Vegan lifestyle is rapidly gaining popularity all over the world, especially after animal cruelty and animal rights activism has significantly raised the conscience of people about some important issues. For some, veganism is a matter of personal ethics, while for others it is a result of increasing health concerns. Some people use a vegan diet to lose weight, but whatever the reason behind it, the basic principle of this type of diet remains the same.
What is vegan diet?
The basic principle of veganism is that it excludes all foods of animal origin. Unlike vegetarians, who do not eat meat or fish, vegans avoid all animal foods, including dairy, eggs and honey. Vegans do not wear clothes made of animal-based materials, like fur, leather, wool and silk, and they check their cosmetic and other products for ingredients of animal origin.
A vegan diet consists only of plant-based foods. Vegans eat a lot of vegetables and fruits, cereals, nuts, seeds and legumes, and they substitute dairy products with those obtained from soybeans, like soymilk, soy yogurt and ice cream and tofu.
With the increasing popularity of this diet, scientists worldwide are starting to point out some of the health issues associated with veganism. Even though it is believed to be one of the healthiest lifestyle choices, apparently there are certain problems that may arise from it.
Vegan diet problems
It has been noticed that people who follow a strict vegan diet are at risk of certain deficiencies. This especially goes for the vitamin B12. This vitamin is rarely found in plant-based products, and its main sources are foods of animal origin. B12 deficiency can lead to serious health problems, like anemia and neuro-degenerative disorders.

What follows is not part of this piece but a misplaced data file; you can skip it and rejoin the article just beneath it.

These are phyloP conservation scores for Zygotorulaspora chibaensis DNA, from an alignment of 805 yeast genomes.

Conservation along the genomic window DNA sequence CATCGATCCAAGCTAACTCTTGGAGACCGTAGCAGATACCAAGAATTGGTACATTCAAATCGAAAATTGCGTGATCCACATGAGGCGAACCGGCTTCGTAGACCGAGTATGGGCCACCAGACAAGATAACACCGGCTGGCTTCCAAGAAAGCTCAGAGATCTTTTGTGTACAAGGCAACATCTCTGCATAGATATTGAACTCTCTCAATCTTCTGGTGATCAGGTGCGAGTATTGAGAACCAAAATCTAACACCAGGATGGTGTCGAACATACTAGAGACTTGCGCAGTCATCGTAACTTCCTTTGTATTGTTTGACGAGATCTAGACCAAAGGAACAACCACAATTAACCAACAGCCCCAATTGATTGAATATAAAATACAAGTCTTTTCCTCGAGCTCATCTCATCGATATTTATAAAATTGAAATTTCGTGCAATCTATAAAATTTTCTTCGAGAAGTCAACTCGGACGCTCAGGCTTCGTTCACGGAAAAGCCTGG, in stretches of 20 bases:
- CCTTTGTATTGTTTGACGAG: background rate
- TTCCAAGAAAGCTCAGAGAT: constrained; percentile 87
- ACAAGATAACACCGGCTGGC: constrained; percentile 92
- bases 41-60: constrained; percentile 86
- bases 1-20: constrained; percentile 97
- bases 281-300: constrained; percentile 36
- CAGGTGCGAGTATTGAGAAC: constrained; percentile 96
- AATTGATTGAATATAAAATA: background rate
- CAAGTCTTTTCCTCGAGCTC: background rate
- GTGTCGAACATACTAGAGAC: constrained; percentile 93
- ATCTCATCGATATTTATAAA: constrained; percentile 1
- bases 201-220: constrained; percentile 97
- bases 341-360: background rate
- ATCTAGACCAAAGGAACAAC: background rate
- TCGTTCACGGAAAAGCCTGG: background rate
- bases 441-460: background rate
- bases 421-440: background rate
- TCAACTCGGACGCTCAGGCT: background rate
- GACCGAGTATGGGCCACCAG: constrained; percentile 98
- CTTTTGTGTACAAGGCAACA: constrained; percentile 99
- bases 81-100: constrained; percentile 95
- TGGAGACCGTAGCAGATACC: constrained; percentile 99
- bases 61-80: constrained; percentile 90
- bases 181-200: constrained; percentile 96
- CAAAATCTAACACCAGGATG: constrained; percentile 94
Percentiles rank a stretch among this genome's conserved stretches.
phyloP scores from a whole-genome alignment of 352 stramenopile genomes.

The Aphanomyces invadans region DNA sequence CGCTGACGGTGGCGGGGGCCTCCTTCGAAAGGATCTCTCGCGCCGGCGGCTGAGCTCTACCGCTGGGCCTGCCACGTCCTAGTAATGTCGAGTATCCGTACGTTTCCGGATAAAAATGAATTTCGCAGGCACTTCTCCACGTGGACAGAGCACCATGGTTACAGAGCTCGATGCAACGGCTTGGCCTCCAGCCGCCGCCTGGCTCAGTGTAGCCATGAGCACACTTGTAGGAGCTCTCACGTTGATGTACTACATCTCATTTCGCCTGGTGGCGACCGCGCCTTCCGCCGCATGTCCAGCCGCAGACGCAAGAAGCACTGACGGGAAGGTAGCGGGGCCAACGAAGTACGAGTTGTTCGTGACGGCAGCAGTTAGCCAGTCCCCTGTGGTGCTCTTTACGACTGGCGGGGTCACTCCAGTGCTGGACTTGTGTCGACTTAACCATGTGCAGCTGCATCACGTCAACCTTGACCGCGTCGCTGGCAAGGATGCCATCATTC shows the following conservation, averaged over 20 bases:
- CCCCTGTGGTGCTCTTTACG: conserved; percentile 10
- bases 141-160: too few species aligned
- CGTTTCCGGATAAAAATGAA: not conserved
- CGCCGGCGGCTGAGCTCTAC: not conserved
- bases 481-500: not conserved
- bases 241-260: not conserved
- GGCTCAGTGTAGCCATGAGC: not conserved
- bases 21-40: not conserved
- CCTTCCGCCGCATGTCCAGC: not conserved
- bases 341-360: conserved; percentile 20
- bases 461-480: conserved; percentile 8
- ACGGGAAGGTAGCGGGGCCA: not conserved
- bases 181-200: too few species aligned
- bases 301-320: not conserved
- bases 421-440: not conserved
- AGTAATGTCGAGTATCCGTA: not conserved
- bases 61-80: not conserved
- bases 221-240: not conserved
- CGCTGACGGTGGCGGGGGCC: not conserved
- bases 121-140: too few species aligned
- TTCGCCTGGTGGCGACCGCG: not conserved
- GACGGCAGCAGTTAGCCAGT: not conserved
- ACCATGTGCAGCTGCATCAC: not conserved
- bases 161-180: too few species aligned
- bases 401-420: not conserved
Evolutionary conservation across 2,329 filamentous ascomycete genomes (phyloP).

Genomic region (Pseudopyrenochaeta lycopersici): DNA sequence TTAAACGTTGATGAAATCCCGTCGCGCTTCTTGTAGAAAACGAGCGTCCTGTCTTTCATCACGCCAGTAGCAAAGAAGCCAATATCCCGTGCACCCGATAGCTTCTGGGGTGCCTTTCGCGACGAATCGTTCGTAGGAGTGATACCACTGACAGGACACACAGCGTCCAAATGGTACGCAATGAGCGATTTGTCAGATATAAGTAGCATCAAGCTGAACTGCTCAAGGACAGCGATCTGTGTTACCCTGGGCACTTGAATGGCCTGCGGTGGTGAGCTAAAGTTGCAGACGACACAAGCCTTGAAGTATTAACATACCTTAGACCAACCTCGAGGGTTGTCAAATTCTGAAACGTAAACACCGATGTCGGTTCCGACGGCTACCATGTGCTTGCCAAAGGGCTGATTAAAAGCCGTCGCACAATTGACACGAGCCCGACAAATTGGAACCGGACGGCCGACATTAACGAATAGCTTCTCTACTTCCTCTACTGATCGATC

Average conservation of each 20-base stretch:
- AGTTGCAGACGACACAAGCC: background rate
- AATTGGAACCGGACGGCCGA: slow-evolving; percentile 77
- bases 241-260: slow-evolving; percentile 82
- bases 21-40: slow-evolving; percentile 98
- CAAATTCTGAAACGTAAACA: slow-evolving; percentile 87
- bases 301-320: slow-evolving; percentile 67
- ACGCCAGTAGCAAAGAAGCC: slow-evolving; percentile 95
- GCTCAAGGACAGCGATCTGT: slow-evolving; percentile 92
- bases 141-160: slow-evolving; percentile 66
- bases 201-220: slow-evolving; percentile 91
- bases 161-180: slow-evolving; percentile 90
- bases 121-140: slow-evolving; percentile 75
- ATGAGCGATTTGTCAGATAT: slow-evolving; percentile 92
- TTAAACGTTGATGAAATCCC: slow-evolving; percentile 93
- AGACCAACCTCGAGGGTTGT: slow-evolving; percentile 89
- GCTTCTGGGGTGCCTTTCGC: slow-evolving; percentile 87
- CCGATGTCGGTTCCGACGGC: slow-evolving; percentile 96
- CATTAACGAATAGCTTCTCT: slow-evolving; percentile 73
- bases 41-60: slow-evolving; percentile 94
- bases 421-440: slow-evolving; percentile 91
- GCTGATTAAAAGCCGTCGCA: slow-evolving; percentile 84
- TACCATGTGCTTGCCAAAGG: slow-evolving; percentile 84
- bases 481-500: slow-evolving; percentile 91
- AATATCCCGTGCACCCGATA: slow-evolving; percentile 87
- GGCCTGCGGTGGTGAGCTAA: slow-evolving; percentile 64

Calcium is another important nutrient which may be lacking in the vegan diet, because its main sources in human consumption are dairy products. Calcium is needed for proper teeth and bone development and its deficiency can lead to fragile bones and loss of teeth.
Vitamin D is another nutrient important for bone density and its deficiency may lead to bone-related problems, like osteoporosis and rickets. Lack of vitamin D is also believed to increase the risk of breast and prostate cancer.
In many countries animal products are used to manufacture iodine, and naturally vegans shun this important nutrient. Iodine deficiency potentially leads to goiter and hypothyroidism, and in pregnant women it can cause low IQ of the newborn, as well as stunted physical growth.
Omega-3 fatty acids are often lacking in people on strict vegan diet. These fatty acids are important for brain function, good heart health and normal development.
Iron is another nutrient that may be deficient in vegans because, even though it is found in plants too, plant-based iron is absorbed much less than the one found in animal products.